Most point-and-shoot cameras have a fairly standard design. They're rectangular, have a lens positioned to one side on the front, a screen on the rear, and controls for things like shutter and zoom on the top. The Canon Powershot N is not your typical compact. It has an unusually square design, and key controls are situated on rings around the lens.
Featuring a 1/2.3 type 12.1-megapixel CMOS sensor and a 5-40mm f/3.0–5.9 lens (giving a 35mm equivalent of 28–224 mm), the core specs of the Powershot N are nothing too remarkable. Similarly, its ability to record Full HD video at 24 fps, its continuous shooting burst speed of 2.3 fps, 9-point autofocus, and ISO range of 80-6400 will not make it stand out from the crowd.
What does differentiate the Powershot N from the multitude of point-and-shoots cramming the shelves of your local camera store is its design. Measuring 3.09 x 2.37 x 1.15 inches (78.6 x 60.2 x 29.3 mm), the Powershot N is considerably more square than most cameras (except maybe the Lytro). Canon says it's been designed to enable the shooting of images in a more creative way and at unique angles or positions.
Notably, shutter and zoom are controlled via dual rings around the lens – the outer controls the shutter and can be clicked from any point on the ring, while the inner ring controls zoom. This supposedly means that the camera can be used equally well in any orientation, though clicking the shutter with the ring (and not accidentally zooming at the same time) could take some getting used to.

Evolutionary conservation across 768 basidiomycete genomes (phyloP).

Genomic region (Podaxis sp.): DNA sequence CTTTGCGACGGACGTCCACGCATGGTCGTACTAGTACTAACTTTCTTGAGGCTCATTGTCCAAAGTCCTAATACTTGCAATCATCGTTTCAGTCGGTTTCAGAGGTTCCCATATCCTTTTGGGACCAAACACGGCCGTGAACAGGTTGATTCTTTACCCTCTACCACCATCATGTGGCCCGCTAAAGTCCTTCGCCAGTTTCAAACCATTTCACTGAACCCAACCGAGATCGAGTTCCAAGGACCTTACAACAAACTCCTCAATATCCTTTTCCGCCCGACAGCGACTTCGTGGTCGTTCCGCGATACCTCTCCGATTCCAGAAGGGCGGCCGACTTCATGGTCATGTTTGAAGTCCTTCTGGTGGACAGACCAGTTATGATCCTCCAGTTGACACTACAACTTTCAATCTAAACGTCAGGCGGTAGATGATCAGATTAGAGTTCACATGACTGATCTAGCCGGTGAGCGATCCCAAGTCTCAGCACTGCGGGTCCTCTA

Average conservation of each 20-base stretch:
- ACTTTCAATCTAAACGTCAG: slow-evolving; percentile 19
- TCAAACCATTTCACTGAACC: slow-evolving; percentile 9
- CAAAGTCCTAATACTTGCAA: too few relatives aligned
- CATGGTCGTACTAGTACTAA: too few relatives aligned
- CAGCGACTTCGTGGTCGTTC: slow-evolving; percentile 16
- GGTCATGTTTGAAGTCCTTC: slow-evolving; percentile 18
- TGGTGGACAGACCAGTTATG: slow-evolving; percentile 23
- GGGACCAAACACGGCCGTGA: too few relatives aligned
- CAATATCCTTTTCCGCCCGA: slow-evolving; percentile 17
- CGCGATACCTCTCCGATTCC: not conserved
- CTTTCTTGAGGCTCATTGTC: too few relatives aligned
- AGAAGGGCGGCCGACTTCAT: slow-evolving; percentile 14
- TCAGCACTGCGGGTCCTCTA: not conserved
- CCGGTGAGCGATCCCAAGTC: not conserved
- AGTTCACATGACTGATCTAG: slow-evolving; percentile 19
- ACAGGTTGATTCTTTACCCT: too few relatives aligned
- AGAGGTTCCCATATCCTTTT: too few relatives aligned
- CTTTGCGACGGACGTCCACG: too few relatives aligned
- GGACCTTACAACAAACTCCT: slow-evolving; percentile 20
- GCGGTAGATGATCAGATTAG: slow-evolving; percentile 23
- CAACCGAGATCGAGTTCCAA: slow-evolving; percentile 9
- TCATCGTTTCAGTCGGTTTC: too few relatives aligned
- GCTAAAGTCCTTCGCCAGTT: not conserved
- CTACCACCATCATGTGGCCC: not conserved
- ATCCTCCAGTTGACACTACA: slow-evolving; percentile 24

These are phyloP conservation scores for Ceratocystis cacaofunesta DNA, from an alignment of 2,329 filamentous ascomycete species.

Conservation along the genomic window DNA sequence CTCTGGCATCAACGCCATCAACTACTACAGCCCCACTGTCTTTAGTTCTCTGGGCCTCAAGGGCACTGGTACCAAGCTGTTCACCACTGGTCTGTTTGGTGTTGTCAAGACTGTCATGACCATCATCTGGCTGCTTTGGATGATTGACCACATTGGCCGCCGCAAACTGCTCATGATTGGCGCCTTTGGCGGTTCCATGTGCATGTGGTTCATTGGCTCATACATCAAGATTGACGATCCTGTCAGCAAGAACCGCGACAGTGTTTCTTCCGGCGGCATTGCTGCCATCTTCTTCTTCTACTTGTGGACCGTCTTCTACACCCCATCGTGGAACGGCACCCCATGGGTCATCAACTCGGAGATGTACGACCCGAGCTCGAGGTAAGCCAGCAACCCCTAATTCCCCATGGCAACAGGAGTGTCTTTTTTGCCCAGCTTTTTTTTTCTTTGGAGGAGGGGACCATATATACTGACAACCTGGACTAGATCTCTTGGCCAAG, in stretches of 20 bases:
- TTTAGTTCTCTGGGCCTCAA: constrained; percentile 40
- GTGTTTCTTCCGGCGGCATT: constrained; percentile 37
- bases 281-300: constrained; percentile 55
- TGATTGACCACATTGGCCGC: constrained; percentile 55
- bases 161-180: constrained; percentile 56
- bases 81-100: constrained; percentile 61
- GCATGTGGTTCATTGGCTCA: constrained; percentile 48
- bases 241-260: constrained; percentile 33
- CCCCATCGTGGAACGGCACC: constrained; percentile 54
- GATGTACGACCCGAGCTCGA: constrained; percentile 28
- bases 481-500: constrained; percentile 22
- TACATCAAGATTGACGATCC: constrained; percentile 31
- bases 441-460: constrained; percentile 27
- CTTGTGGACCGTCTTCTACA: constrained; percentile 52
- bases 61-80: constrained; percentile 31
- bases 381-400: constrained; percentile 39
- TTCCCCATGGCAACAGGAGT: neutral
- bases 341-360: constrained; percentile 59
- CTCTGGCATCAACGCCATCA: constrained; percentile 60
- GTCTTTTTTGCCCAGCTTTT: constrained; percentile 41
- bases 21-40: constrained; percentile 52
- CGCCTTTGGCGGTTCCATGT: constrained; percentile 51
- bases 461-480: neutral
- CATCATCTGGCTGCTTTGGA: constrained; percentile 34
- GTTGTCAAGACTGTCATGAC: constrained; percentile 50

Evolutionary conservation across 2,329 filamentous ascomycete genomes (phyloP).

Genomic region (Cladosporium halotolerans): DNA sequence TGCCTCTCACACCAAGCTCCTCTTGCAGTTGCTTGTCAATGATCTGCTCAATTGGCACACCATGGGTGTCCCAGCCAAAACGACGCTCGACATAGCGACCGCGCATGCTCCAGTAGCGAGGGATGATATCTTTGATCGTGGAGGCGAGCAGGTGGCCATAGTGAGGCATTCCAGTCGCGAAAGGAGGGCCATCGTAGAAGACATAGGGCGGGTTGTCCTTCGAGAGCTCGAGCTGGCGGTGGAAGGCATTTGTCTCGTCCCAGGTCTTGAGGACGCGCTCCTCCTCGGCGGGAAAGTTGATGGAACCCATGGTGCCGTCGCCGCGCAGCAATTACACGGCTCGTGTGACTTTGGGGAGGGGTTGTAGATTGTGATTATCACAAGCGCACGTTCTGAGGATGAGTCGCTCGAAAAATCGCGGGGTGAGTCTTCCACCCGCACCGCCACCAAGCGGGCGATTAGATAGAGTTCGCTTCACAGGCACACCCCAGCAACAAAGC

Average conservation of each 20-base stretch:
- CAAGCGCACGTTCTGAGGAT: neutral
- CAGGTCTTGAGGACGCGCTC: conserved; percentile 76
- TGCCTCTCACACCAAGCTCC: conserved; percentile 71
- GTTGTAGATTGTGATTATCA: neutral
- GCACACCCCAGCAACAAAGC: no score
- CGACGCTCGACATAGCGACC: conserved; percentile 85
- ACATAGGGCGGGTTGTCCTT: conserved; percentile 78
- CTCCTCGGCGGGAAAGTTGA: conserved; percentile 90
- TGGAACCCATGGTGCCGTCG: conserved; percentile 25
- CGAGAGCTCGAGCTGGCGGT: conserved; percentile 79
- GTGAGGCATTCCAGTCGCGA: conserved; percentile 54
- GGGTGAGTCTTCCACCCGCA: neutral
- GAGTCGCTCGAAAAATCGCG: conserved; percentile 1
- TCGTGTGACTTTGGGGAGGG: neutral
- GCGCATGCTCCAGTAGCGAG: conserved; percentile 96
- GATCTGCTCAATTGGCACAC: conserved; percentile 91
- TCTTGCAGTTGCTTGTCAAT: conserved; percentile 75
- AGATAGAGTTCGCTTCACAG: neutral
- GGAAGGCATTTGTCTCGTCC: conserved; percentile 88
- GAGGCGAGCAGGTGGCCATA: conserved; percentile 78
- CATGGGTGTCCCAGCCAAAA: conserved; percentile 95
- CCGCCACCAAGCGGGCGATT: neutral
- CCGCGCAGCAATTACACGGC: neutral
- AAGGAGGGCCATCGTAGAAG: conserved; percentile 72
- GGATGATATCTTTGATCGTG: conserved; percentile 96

Combined with a 2.8-inch tilt touch panel LCD on the rear with 461,000 dots, it's claimed the unique design means users can shoot from a wide array of angles and positions. A Smart Shutter feature allows users to select their focus and start tracking by touching the LCD, then capture the image by lifting their finger off the screen.
Other buttons of note on the Powershot N include a dedicated movie button and a new Mobile Device Connect Button which allows the camera to easily connect with iOS and Android devices running Canon's CameraWindow app. The app means users can transfer photos or videos to their device. Powershot N users can also use Wi-Fi to upload to social networks and even comment on uploaded photos directly from the camera.
A Creative Shot mode can also be used to automatically create "artistic" versions of images. After the shutter is pressed, the camera will render five different variations of the shot, each with different color modes, crops, and styles.
The PowerShot N is expected to be available in white or black from April for a price of US$300.
Here's a quick video from Canon Europe introducing the camera.
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